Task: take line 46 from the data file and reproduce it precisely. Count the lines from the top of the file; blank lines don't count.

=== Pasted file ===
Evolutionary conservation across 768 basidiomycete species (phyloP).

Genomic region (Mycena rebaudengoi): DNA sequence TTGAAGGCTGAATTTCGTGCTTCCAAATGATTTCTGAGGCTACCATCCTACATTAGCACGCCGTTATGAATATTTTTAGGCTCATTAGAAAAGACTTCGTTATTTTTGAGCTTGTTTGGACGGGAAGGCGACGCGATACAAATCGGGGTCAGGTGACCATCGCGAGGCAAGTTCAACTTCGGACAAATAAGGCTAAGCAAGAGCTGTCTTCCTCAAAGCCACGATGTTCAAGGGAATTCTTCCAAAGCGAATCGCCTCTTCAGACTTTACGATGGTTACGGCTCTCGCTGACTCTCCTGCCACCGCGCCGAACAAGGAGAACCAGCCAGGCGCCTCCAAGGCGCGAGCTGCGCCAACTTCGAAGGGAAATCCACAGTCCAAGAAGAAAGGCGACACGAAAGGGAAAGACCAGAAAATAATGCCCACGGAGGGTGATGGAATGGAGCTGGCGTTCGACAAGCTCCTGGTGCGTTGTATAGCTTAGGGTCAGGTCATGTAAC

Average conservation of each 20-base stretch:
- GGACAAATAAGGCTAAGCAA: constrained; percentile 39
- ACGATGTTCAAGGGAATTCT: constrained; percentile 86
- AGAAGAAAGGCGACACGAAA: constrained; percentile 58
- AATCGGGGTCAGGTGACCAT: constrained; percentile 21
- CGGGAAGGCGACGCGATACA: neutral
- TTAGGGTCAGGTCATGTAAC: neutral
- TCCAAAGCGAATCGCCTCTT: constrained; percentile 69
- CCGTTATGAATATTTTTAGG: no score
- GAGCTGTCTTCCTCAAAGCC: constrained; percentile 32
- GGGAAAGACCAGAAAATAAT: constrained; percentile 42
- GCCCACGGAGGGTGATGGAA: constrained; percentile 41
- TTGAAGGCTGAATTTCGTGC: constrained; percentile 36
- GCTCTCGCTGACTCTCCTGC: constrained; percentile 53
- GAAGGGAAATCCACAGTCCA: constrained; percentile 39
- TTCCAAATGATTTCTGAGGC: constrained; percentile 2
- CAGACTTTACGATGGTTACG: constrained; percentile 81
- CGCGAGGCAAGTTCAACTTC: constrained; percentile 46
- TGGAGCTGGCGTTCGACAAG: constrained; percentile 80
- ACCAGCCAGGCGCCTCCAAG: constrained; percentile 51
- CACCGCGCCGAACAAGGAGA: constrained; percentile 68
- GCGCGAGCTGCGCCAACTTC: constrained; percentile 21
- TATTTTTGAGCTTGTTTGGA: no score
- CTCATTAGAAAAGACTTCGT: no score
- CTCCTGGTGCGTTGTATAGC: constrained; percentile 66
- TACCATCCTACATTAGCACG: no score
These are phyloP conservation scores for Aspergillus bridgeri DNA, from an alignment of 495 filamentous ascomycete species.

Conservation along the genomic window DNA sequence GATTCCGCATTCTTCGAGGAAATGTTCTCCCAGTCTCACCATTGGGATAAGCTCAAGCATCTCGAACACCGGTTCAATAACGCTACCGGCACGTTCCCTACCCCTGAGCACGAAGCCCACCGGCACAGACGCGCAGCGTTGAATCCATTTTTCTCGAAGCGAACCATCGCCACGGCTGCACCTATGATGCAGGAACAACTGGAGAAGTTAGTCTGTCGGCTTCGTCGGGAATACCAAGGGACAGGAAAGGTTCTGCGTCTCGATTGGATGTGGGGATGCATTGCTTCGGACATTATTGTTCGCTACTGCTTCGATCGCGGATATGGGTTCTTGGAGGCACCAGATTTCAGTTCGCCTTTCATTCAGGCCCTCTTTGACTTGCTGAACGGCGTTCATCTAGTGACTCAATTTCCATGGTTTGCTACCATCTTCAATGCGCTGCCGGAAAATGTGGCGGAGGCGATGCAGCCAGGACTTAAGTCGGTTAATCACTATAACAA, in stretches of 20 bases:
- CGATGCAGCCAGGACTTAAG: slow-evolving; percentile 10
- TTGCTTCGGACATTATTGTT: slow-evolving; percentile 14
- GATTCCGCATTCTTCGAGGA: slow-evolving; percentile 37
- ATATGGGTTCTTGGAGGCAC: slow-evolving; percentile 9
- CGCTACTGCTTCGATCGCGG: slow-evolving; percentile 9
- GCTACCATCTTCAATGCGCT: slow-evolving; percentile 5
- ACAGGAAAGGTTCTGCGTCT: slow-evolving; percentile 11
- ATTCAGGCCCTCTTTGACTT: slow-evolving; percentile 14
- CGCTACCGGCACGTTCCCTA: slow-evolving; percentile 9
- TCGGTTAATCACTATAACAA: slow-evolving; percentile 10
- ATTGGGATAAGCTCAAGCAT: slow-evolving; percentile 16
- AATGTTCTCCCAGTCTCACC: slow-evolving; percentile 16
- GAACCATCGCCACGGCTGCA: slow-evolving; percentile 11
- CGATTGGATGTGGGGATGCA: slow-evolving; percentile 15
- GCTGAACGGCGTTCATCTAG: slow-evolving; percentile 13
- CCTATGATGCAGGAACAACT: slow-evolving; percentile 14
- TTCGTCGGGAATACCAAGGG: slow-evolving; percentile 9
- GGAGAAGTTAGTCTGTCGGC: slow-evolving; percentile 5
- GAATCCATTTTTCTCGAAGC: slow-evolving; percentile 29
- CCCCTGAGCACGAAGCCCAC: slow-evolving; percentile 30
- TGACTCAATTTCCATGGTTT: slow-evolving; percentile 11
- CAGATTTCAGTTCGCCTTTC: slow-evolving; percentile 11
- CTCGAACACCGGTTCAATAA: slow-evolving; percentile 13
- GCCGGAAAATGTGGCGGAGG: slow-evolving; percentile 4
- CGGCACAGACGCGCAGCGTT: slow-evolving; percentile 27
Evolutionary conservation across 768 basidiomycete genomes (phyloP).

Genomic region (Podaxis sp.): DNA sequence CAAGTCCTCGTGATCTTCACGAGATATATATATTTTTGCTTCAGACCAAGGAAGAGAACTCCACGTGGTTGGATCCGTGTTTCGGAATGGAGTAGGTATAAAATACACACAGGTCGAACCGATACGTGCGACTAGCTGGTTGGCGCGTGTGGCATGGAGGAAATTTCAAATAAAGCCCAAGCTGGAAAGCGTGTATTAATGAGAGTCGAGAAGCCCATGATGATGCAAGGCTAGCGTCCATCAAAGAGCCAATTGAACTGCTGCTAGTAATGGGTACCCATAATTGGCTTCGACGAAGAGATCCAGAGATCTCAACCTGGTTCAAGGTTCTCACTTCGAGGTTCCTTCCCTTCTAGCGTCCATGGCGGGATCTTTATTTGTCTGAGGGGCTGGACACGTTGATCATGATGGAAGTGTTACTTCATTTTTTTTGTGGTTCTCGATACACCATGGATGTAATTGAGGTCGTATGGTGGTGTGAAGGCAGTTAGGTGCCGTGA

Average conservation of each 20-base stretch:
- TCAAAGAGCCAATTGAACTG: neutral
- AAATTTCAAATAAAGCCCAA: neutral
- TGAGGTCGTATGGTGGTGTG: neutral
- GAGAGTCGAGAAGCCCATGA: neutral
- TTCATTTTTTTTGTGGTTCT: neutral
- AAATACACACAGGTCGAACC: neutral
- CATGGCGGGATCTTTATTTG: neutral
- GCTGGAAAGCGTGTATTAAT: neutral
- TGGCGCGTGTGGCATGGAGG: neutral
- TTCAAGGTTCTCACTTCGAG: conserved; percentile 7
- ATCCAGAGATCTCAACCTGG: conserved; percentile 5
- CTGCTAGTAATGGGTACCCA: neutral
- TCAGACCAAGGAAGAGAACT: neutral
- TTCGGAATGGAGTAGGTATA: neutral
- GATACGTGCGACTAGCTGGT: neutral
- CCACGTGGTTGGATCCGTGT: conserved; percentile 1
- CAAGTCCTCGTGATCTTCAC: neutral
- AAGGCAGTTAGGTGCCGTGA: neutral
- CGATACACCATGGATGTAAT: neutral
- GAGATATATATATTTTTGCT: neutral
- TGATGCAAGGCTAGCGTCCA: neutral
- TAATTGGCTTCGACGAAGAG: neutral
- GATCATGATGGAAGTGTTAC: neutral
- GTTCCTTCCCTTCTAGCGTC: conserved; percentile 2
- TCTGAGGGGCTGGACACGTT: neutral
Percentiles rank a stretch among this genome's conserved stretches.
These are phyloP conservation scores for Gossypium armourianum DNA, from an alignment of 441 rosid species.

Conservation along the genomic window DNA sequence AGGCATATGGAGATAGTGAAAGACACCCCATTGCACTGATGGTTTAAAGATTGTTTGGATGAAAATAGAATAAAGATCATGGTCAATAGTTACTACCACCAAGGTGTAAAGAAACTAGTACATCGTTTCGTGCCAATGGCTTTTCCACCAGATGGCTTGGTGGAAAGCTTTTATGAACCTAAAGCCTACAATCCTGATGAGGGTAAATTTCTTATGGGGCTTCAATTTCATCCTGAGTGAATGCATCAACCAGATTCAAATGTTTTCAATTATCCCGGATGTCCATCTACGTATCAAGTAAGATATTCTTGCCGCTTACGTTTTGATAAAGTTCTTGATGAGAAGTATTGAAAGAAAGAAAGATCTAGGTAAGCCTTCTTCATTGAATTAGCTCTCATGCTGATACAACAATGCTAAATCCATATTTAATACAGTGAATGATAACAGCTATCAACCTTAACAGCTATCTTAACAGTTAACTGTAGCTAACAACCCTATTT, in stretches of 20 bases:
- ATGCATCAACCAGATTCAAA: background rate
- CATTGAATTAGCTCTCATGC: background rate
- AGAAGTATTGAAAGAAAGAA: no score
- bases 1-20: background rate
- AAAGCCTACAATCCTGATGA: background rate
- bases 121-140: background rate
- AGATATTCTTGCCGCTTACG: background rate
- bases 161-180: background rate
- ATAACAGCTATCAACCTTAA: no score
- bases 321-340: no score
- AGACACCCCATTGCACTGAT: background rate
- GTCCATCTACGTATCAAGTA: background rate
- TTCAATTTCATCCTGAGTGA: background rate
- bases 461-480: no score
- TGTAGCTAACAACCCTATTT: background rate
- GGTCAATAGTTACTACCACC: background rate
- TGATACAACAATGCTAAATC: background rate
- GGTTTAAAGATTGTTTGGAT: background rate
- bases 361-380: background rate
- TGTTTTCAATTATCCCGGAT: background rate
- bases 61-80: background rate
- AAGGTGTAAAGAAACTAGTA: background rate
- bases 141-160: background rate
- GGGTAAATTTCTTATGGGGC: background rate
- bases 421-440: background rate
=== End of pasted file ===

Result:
- CCTATGATGCAGGAACAACT: slow-evolving; percentile 14